Wednesday, October 10, 2018

A Constant Battle

by Cheryl Brooks

About two years ago, my new doctor recommended that I lose some weight. My liver enzymes had been elevated for a few years, which my previous doctor never seemed to notice. A CT of the abdomen for an unrelated problem had shown some fatty liver disease, which was the probable cause of the abnormal labs. He said only a few pounds would make a big difference, otherwise, I was looking at the possibility of developing cirrhosis of the liver, even without excessive alcohol intake. 

As it turned out, since the previous lab work was drawn (which were the results he was looking at), I had already lost about five pounds, mainly from working my ass off all summer. The results were still in the high end of normal, so he encouraged me to lose even more weight, and it didn't have to be a lot. Another five pounds would be enough.

Something in his manner suggested he didn't think I could do it.

He was wrong. I started on a diet (the Mediterranean diet minus sugar, bread, flour, pasta, potatoes, and rice) and exercise program, and I lost thirty pounds.

That was about a year and a half ago. Since then, fifteen pounds have crept back.

Why is that? I don't think I'm eating that much differently than I was before, although avoiding bread and sugar in the American diet is REALLY hard. Anyway, I kept trying, but to no avail. The stress of not losing made me binge, as did other stressors in my life--and there have been some doozies during that time. 

I've read various articles about how losing weight actually makes it easier for you to gain it back. With that in mind, the fact that I hadn't dieted in at least ten years--perhaps even longer--probably explained why I was able to lose those thirty pounds in the first place. At first, it was very encouraging. I was losing about a half a pound a day. With results like that, who would be tempted to stop?

But time, stress, and my love of all things related to cooking have taken their toll. Where I once weighed 190 lbs, I now weigh 205. Depressing, right?

You said it, sister. VERY depressing. I'm now looking at an appointment with said doctor later this month, a week after I go to Gatlinburg with a couple of buddies from my hospital days.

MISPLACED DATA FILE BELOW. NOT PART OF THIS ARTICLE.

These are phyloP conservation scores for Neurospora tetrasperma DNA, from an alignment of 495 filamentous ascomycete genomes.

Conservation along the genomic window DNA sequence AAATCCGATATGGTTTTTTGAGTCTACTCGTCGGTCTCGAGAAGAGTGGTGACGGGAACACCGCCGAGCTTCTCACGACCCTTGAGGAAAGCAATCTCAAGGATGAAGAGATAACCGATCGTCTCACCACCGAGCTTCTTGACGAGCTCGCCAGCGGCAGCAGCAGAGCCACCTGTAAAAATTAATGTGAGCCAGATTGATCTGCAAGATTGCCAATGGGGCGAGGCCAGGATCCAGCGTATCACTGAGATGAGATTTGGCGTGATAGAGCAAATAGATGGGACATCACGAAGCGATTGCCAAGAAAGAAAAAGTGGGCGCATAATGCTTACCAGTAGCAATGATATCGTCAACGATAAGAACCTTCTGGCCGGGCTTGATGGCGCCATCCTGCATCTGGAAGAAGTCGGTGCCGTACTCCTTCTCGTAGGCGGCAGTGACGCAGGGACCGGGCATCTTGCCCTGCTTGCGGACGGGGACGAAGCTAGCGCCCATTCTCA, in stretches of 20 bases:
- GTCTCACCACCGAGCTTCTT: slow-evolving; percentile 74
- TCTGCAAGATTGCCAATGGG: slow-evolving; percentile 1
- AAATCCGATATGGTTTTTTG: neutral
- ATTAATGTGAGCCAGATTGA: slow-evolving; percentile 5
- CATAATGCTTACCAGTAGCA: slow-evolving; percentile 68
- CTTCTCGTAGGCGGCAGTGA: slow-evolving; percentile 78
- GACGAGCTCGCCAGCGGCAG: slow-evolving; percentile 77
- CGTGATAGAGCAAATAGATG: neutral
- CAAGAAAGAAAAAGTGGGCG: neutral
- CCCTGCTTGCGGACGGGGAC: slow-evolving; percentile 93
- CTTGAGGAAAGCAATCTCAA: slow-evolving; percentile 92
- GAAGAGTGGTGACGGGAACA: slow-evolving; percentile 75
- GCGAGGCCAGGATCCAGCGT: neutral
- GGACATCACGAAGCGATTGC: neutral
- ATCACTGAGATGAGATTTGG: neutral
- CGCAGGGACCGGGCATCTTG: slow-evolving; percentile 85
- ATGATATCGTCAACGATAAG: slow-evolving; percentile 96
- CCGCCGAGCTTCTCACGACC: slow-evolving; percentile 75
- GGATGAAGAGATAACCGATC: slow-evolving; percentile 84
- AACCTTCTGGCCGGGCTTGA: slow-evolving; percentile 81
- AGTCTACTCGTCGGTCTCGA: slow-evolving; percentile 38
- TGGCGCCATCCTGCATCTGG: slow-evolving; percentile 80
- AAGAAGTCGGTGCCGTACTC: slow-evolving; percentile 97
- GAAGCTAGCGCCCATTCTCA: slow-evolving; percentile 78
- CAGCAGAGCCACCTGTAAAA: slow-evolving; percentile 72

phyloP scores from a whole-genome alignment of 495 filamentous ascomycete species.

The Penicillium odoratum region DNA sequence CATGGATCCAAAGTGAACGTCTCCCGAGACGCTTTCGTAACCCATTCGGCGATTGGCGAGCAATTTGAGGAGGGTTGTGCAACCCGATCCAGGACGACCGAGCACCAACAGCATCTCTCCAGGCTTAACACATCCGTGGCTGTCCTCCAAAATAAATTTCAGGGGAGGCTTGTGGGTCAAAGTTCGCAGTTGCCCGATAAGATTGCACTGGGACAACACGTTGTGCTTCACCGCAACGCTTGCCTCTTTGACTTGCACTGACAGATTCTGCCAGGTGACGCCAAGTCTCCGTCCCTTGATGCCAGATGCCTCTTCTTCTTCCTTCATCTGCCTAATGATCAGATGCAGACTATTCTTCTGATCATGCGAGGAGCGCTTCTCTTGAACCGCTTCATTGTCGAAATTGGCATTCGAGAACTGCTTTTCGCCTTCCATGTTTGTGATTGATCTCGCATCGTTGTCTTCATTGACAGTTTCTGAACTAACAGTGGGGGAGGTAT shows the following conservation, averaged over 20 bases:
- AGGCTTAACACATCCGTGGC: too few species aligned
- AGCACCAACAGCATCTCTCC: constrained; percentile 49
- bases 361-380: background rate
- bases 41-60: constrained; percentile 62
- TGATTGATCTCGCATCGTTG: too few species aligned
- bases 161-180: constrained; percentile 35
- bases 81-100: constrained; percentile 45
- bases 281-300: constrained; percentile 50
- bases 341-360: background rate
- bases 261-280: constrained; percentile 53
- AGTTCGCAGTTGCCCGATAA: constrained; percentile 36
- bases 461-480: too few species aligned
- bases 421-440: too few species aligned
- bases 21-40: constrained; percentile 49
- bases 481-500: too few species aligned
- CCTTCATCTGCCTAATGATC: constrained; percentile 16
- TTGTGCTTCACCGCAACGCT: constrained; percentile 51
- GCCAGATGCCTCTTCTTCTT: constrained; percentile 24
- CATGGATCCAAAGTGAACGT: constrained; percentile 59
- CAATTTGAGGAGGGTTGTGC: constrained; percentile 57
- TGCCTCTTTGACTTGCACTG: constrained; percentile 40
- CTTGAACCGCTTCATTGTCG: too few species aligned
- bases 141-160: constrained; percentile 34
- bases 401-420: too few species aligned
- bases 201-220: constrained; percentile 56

It's not going to be pretty.

I keep going over in my mind what I'll tell him, but it all boils down to this, which has been the story of my life: If I'd never tried to lose weight to begin with, I probably wouldn't be as heavy as I am today. Every diet has taken off twenty pounds and then saddled me with thirty more.

I'm not alone. I read somewhere that eighty to ninety-five percent of people who lose weight gain it back. Turns out there is an enzymatic feedback loop that causes this. I wish someone would figure out a way to block that enzyme for good without creating havoc in an already stressed body.

Hasn't happened yet. And being something of a stress eater, I have a feeling that I'll have gained even more by my appointment on the 24th.

Look out, Gatlinburg. You're about to be binged into oblivion.

5 comments:

  1. I totally understand , Ive Been there too. Even 54 pounds heavier, because after working at a desk job for 40 years, two kids and not exercising regularly. I was at a pre-Type 2 diabetic. So I tried the low carbs, route. lost 20, I couldn't maintain it. I needed my carbs for energy. So I decided to try WW. And now 75 lbs later, I'm still attending the meetings and doing the freestyle. And I'm lighter than I've been in 40 years. I get a sweet tooth still., but I count my binges and get out and just walk more for a few more days., and get back on my healthy balanced WW lifestyle. And I go to the workshop and talk about it, and the stress or fun that made me binge . My doctor is much happier. Maybe you can try WW, you can might be surprised. And one more thing. Your books still make me smile. I don't need a plate of cookies and milk to enjoy them either.

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    1. I'm probably going to have to go the WW route at some point, although the diet I've been following is fairly similar. Getting to the meetings is the kicker. I'm a long way from nowhere. Glad it's worked for you!

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  2. I have always had a weight problem, as well. Working 12 hour nights was the killer. I was nearly 300 pounds after just a few years. I ate healthier than everyone I worked with & was very active on my days off. I got comments frequently from people I worked with about the differences in our diets. Big Macs vs backed chicken, etc.
    I never dieted, but I did change the way I ate slowly over time. Plus, I changed to day shift. I lost about 100 pounds without much trouble at all. That was about 17 years ago. I have kept it off dispite mobility problems leading to early retirement.
    If my doc ever says a word about my weight, I have no trouble reminding him about the 100 pounds I lost & have kept off. I have never been on a “diet” program, per se.
    Weight is such a touchy thing, especially with women. So much emphasis is put on size & appearance!
    Do the best you can & don’t beat yourself up. We each come from different gene pools & that can make a huge difference.
    Good luck.

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    1. I worked 12 hour nights for a very long time, and it messed me up in lots of ways. It just isn't a normal lifestyle! That and being from one of those gene pools that really likes being overweight hasn't helped. Plus, I really like to cook. Sometimes I wish I didn't. So glad you're at a healthier weight now, and I hope you can continue to maintain it!

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    ReplyDelete